Share price increase


Ballance shareholders approve a 60 cent increase in the value of its shares to $8.10.

September 26, 2013

Share price increase

Shareholders yesterday recognised Ballance's consistently strong performance by approving a 60 cent increase in the value of its shares to $8.10.

The increase, ratified at the annual meeting in Hamilton, is the third revaluation in six years, supported by the co-operative’s strong balance sheet and financial performance. Based on an average shareholding of 3,000 shares to cover 100 MT of fertiliser purchases, the increase represents a $1,800 increase in a typical shareholders’ equity in the company.

It caps off a year in which Ballance delivered a record rebate and dividend of $65/tonne and a record trading result of $92.6 million despite the drought drying up fertiliser demand and impacting sales volumes. The rebate averaging $60.83 per tonne and a fully imputed dividend of 10 cents per share, saw the co-operative’s 18,300 shareholders receive a $65 million distribution in August.

Outgoing Chairman, David Graham, said the record performance and rebate, coupled with the higher share value, meant he would go out on a high note.

“In my 15 years as a Director, the last 10 as Chairman, I have seen our co-operative grow and thrive. We have expanded our core fertiliser business to provide the full range of nutrients and advice our shareholders and our customers expect from us.

“We have changed with the times so the level of scientific and environmental advice we provide today more than equals the expectations of shareholders and customers, and we continue to invest in research and development so that we keep ahead of the changing demands on farmers. Above all, we are here for the long haul for our shareholders and customers who rely on us and share in our results through our rebate.”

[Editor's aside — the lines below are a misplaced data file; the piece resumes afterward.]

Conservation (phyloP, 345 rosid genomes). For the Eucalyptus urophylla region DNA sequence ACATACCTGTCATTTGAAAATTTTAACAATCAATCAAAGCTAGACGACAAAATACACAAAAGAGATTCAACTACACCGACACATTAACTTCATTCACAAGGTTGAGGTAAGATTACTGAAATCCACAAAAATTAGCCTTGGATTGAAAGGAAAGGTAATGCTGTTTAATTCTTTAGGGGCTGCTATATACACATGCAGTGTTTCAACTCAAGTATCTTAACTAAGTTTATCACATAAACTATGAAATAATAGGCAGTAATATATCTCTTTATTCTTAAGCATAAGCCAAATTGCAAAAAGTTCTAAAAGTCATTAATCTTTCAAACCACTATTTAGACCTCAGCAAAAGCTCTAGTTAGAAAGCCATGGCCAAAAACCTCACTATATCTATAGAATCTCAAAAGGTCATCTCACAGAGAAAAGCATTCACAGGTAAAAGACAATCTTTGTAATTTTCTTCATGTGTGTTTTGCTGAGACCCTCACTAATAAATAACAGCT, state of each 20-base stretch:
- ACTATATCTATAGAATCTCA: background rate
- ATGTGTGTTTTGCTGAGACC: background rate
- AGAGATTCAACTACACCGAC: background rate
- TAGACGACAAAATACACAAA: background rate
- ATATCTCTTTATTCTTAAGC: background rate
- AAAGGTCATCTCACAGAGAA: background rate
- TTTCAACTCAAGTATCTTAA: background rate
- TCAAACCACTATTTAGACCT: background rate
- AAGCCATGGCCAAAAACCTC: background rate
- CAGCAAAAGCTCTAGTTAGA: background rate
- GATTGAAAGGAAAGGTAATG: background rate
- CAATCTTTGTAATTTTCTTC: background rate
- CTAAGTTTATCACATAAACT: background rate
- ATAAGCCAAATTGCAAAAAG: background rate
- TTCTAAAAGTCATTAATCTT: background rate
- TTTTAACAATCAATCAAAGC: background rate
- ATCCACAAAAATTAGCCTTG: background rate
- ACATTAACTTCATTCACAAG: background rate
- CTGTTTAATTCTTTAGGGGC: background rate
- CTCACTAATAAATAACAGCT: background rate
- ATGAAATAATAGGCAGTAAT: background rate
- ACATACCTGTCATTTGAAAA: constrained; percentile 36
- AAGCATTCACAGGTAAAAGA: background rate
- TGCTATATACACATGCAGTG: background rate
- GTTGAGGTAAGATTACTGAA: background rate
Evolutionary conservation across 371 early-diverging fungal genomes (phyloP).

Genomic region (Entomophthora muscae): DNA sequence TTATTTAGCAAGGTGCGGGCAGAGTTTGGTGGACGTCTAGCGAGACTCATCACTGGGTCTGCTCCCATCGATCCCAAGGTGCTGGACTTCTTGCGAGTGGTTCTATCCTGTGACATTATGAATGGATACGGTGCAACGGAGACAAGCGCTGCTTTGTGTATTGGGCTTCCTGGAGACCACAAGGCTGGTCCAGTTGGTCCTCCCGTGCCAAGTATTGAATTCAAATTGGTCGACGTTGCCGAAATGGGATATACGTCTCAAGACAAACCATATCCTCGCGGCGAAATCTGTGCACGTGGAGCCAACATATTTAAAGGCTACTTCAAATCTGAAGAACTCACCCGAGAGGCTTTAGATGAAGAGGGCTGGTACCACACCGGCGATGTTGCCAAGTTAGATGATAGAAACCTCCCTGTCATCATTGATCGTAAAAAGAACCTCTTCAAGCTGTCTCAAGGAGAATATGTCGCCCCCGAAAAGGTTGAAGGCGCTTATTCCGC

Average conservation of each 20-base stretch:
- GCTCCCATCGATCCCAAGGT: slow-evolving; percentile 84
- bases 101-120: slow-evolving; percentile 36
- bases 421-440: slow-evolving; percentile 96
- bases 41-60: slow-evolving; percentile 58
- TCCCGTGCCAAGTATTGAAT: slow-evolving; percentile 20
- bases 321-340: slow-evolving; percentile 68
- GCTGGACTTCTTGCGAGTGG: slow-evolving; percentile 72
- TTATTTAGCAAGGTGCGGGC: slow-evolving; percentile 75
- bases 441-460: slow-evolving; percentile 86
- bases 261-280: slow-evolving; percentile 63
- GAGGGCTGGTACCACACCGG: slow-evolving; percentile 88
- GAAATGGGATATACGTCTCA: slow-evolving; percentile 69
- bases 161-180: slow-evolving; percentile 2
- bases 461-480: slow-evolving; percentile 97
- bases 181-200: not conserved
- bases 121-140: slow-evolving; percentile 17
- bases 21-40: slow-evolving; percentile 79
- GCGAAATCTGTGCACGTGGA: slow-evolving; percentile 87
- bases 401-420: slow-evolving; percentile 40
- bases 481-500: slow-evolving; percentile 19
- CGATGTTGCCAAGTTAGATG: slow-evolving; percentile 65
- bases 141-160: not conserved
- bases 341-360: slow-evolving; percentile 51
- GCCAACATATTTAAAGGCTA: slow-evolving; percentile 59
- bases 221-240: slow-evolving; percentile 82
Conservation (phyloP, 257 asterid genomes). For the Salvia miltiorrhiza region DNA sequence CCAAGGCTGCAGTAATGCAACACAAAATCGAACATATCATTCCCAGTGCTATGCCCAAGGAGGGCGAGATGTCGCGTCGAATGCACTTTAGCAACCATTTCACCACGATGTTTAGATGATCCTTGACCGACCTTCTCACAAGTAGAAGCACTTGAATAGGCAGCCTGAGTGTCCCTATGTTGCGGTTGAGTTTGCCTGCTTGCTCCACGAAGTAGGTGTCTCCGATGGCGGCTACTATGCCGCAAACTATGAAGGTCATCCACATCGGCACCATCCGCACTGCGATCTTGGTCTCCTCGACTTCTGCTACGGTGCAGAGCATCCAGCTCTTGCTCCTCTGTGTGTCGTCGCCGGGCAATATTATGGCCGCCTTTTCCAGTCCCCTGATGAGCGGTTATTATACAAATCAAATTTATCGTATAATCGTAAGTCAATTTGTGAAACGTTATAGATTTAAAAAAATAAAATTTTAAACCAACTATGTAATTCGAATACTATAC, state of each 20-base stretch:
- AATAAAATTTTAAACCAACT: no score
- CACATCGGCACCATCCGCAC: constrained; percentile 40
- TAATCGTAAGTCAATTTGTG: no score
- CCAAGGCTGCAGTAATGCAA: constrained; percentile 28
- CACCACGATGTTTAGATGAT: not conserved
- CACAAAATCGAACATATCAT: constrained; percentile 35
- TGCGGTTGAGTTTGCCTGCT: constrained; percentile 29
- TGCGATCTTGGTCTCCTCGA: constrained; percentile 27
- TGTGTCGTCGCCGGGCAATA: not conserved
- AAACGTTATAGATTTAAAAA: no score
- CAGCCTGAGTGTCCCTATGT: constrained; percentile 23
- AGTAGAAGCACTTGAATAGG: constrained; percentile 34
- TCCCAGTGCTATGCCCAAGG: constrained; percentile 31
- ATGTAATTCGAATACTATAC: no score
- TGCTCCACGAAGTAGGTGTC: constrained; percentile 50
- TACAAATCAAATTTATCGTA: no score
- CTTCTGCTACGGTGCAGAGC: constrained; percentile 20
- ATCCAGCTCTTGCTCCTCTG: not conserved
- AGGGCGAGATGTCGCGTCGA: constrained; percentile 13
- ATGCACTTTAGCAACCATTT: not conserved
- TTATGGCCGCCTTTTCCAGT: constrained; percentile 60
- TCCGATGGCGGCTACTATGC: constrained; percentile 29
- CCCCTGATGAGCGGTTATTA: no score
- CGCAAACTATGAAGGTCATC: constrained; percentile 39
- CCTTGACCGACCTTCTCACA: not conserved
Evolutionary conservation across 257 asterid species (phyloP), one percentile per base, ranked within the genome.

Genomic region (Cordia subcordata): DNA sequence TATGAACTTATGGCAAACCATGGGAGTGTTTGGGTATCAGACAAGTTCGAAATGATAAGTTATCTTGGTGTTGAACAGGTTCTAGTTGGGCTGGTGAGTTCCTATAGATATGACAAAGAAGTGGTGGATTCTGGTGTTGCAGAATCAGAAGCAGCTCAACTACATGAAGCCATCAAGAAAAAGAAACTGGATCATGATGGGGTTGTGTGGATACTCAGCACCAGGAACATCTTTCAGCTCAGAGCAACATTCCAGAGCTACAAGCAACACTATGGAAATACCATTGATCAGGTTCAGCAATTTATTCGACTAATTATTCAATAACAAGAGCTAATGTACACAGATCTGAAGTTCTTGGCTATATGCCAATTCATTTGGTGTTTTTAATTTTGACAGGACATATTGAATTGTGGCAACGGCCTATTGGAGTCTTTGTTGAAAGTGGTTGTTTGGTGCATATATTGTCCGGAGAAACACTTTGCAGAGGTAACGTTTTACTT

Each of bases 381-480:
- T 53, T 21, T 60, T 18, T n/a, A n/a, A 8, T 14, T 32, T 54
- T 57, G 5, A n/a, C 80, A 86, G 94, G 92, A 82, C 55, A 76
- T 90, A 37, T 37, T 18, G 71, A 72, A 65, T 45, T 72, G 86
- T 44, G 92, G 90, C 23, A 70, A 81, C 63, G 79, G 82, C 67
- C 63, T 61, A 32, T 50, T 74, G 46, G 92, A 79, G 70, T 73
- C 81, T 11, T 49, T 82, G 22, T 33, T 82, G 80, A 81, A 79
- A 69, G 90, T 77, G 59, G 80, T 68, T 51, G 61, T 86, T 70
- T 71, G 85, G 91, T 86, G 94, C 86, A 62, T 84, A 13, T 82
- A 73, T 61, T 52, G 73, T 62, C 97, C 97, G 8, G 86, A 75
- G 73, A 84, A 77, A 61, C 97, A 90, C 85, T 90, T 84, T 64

David Graham retired as Ward B Director and Chairman of Ballance Agri-Nutrients at the meeting, and is succeeded by Ward A Director David Peacocke.

Ballance Chief Executive Larry Bilodeau said the co-operative’s ability to deliver a record result in a tough year came down to a range of factors; smart buying, close attention to costs and efficiency and the return to full production of its Kapuni urea plant.

“A record trading result and rebate is always a good outcome, but more so in a tough year when sales were down,” he said.

Mr Bilodeau said the current financial year had got off to a good start and Ballance had lowered domestic fertiliser prices in June and July, so farmers could make the most of good spring growing conditions.

“From a cost perspective, we are expecting fertiliser prices internationally to stabilise at their current lower levels for the medium term.”

Mr Bilodeau said global influences were at play, with prices for most major nutrients including nitrogen, phosphate and potash all sitting well below price levels compared to the same time last year.

Key drivers behind the pricing were over-supply of some products and lower-than anticipated demand for others.

“World events, be they financial or political, can lead to shifts in demand and pricing for food producers and the businesses that supply and support them. We are seeing a classic example of this at present, with India’s declining domestic currency directly contributing to weak global DAP trade.”

Mr Bilodeau said that in addition, recent instability in the potash market in Russia had created an influx of capacity for potash, although this trend looked like it could now be reversing.

“We are following global fertiliser prices and will adjust domestic prices in line with any changes. It really does depend on where international prices go and we are watching the trends closely.”

In Director elections, Dean Nikora was returned unopposed in Ward B while Oliver Saxton was re-elected for Ward A.

26 September 2013

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